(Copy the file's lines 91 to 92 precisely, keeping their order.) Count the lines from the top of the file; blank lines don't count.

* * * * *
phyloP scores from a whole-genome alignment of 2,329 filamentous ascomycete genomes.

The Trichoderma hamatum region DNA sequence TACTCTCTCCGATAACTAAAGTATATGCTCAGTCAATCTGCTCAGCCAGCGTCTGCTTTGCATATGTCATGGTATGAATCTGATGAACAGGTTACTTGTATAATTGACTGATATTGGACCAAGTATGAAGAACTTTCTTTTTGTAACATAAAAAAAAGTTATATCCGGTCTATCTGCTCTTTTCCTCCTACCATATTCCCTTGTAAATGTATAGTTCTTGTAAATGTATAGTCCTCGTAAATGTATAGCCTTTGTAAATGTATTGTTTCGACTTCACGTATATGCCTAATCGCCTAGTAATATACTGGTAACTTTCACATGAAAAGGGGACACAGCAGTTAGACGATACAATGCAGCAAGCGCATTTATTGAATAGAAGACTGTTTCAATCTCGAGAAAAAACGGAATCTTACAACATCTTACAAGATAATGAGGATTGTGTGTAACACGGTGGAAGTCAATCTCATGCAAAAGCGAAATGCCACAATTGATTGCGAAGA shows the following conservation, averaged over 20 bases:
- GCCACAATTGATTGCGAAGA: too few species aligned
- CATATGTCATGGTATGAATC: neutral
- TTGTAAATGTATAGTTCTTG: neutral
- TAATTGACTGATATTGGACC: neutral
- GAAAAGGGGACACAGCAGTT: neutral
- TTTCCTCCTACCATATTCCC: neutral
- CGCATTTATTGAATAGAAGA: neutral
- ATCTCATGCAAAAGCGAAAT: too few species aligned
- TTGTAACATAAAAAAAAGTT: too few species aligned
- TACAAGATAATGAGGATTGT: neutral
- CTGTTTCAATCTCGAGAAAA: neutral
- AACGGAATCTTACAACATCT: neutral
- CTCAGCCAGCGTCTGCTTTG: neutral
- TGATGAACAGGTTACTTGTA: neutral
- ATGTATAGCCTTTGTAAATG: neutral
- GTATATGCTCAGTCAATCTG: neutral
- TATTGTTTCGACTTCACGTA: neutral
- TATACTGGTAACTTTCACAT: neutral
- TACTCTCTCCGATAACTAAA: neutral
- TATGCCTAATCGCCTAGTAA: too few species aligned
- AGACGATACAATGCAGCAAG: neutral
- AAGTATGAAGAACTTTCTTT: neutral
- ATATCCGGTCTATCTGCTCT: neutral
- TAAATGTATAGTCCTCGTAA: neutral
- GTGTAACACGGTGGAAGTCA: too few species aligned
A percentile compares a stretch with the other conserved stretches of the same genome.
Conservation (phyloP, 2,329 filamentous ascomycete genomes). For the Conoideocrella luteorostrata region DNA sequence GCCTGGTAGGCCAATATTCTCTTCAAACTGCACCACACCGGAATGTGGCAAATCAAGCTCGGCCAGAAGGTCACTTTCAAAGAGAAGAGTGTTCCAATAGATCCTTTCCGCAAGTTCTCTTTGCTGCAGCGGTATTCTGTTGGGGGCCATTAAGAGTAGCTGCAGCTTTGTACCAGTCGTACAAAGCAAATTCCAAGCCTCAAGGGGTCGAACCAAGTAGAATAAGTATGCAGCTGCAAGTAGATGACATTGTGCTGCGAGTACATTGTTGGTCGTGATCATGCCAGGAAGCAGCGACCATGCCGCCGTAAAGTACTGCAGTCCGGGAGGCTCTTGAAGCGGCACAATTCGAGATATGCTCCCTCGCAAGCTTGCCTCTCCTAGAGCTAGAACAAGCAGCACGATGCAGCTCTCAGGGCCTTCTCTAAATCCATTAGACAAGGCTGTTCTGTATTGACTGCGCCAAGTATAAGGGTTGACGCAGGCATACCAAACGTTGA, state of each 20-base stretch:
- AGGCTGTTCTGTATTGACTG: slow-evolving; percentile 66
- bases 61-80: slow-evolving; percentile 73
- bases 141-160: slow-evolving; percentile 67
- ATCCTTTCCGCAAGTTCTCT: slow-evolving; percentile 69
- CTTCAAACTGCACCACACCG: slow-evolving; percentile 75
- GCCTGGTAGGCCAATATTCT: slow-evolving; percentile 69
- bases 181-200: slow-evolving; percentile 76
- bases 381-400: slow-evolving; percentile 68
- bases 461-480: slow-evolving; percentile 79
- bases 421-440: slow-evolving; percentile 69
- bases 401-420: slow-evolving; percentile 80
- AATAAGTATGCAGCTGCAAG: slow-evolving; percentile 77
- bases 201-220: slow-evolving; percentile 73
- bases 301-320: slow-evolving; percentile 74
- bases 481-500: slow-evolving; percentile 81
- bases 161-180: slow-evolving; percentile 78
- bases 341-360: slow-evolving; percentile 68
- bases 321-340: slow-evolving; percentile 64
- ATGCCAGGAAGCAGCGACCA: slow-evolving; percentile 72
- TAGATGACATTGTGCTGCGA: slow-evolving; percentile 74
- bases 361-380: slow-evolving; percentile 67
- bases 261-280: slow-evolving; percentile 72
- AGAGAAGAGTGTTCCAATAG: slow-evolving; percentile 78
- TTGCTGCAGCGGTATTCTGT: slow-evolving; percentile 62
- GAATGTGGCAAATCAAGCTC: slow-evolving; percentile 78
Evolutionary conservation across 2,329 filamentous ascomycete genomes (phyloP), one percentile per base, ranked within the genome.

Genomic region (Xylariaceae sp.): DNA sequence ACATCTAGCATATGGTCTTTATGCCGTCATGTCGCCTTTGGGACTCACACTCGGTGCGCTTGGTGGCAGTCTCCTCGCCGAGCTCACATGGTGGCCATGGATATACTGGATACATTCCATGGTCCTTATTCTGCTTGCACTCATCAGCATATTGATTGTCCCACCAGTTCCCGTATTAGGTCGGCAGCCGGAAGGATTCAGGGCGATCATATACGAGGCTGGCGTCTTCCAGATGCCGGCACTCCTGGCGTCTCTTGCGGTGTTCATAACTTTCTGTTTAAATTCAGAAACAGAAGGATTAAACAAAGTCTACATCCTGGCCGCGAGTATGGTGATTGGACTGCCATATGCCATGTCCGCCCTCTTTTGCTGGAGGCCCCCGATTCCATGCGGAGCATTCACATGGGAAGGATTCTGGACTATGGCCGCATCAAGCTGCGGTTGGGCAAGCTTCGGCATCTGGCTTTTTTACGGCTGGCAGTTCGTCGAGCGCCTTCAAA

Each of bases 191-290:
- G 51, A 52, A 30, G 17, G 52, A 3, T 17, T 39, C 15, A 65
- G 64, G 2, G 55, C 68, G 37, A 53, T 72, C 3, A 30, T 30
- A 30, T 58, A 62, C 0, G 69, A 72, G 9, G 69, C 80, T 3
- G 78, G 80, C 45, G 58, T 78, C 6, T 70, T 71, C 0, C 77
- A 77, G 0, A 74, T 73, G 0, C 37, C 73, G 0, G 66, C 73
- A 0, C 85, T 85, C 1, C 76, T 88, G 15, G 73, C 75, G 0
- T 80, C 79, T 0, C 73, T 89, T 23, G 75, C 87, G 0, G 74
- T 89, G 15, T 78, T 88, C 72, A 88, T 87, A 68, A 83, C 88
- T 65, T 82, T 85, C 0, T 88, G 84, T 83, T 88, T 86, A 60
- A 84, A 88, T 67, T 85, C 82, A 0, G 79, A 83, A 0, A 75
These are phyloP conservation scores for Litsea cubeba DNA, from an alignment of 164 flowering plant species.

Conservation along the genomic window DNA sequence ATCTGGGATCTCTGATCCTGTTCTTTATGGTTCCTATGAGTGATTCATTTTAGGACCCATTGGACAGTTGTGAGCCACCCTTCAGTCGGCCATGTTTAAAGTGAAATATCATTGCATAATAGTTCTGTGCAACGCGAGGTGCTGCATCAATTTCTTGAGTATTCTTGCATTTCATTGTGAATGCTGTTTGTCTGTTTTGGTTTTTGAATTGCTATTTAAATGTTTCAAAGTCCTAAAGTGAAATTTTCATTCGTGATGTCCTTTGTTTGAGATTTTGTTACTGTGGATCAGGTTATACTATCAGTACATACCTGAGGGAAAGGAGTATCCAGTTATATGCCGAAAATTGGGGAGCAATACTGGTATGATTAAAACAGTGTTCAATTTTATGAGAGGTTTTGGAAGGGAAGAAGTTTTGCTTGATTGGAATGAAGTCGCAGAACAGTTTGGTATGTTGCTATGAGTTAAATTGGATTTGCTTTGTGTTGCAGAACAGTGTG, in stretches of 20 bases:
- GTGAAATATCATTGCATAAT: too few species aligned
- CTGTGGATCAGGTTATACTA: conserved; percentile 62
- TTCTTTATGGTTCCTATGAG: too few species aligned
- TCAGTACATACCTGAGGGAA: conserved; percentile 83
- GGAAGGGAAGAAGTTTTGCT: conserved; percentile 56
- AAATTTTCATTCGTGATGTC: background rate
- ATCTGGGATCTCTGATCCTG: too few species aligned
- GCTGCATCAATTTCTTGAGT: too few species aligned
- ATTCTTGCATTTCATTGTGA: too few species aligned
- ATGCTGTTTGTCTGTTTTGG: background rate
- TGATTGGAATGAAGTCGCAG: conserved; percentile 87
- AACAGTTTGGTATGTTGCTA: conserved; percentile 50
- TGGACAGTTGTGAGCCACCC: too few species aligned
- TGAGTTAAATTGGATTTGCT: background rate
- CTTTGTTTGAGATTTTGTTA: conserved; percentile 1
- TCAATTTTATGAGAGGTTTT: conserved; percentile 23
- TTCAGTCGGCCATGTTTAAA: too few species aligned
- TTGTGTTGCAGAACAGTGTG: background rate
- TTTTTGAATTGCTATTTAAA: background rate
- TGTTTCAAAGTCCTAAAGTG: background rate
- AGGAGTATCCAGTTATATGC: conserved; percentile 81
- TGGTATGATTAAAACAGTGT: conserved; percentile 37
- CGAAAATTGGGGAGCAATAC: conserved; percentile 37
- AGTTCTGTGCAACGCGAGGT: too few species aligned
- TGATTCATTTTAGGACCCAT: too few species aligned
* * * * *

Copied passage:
- TGGTATGATTAAAACAGTGT: conserved; percentile 37
- CGAAAATTGGGGAGCAATAC: conserved; percentile 37